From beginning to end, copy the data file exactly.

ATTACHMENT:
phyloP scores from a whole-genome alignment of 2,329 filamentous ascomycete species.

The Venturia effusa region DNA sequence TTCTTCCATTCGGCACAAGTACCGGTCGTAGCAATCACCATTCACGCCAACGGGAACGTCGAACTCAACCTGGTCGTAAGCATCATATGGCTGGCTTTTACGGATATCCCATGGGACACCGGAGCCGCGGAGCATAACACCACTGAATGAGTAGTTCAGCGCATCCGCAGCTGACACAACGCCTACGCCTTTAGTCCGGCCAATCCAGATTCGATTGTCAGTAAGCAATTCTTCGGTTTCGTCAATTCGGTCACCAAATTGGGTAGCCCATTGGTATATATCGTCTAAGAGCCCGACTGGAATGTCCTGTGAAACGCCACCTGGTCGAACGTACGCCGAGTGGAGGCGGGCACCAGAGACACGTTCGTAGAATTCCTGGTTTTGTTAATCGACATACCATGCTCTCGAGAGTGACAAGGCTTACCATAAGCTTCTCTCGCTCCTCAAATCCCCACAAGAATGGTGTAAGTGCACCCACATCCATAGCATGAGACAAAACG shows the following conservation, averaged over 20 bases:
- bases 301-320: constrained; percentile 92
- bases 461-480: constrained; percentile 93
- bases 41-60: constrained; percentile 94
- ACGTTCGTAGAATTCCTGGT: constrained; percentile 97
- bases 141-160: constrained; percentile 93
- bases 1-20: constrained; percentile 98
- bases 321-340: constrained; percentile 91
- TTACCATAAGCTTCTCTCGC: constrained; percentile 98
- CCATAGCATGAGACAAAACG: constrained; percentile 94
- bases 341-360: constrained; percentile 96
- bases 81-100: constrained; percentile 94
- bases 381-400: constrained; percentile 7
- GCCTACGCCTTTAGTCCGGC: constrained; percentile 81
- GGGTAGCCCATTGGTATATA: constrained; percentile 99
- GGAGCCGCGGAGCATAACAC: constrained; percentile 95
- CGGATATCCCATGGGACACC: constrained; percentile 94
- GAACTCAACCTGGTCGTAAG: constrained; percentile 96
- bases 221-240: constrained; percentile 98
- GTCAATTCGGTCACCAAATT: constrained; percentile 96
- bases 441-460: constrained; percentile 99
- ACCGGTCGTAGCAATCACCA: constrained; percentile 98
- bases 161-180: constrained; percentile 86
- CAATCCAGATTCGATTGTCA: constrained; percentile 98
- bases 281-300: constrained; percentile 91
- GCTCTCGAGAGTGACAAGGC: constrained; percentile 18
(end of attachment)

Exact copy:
phyloP scores from a whole-genome alignment of 2,329 filamentous ascomycete species.

The Venturia effusa region DNA sequence TTCTTCCATTCGGCACAAGTACCGGTCGTAGCAATCACCATTCACGCCAACGGGAACGTCGAACTCAACCTGGTCGTAAGCATCATATGGCTGGCTTTTACGGATATCCCATGGGACACCGGAGCCGCGGAGCATAACACCACTGAATGAGTAGTTCAGCGCATCCGCAGCTGACACAACGCCTACGCCTTTAGTCCGGCCAATCCAGATTCGATTGTCAGTAAGCAATTCTTCGGTTTCGTCAATTCGGTCACCAAATTGGGTAGCCCATTGGTATATATCGTCTAAGAGCCCGACTGGAATGTCCTGTGAAACGCCACCTGGTCGAACGTACGCCGAGTGGAGGCGGGCACCAGAGACACGTTCGTAGAATTCCTGGTTTTGTTAATCGACATACCATGCTCTCGAGAGTGACAAGGCTTACCATAAGCTTCTCTCGCTCCTCAAATCCCCACAAGAATGGTGTAAGTGCACCCACATCCATAGCATGAGACAAAACG shows the following conservation, averaged over 20 bases:
- bases 301-320: constrained; percentile 92
- bases 461-480: constrained; percentile 93
- bases 41-60: constrained; percentile 94
- ACGTTCGTAGAATTCCTGGT: constrained; percentile 97
- bases 141-160: constrained; percentile 93
- bases 1-20: constrained; percentile 98
- bases 321-340: constrained; percentile 91
- TTACCATAAGCTTCTCTCGC: constrained; percentile 98
- CCATAGCATGAGACAAAACG: constrained; percentile 94
- bases 341-360: constrained; percentile 96
- bases 81-100: constrained; percentile 94
- bases 381-400: constrained; percentile 7
- GCCTACGCCTTTAGTCCGGC: constrained; percentile 81
- GGGTAGCCCATTGGTATATA: constrained; percentile 99
- GGAGCCGCGGAGCATAACAC: constrained; percentile 95
- CGGATATCCCATGGGACACC: constrained; percentile 94
- GAACTCAACCTGGTCGTAAG: constrained; percentile 96
- bases 221-240: constrained; percentile 98
- GTCAATTCGGTCACCAAATT: constrained; percentile 96
- bases 441-460: constrained; percentile 99
- ACCGGTCGTAGCAATCACCA: constrained; percentile 98
- bases 161-180: constrained; percentile 86
- CAATCCAGATTCGATTGTCA: constrained; percentile 98
- bases 281-300: constrained; percentile 91
- GCTCTCGAGAGTGACAAGGC: constrained; percentile 18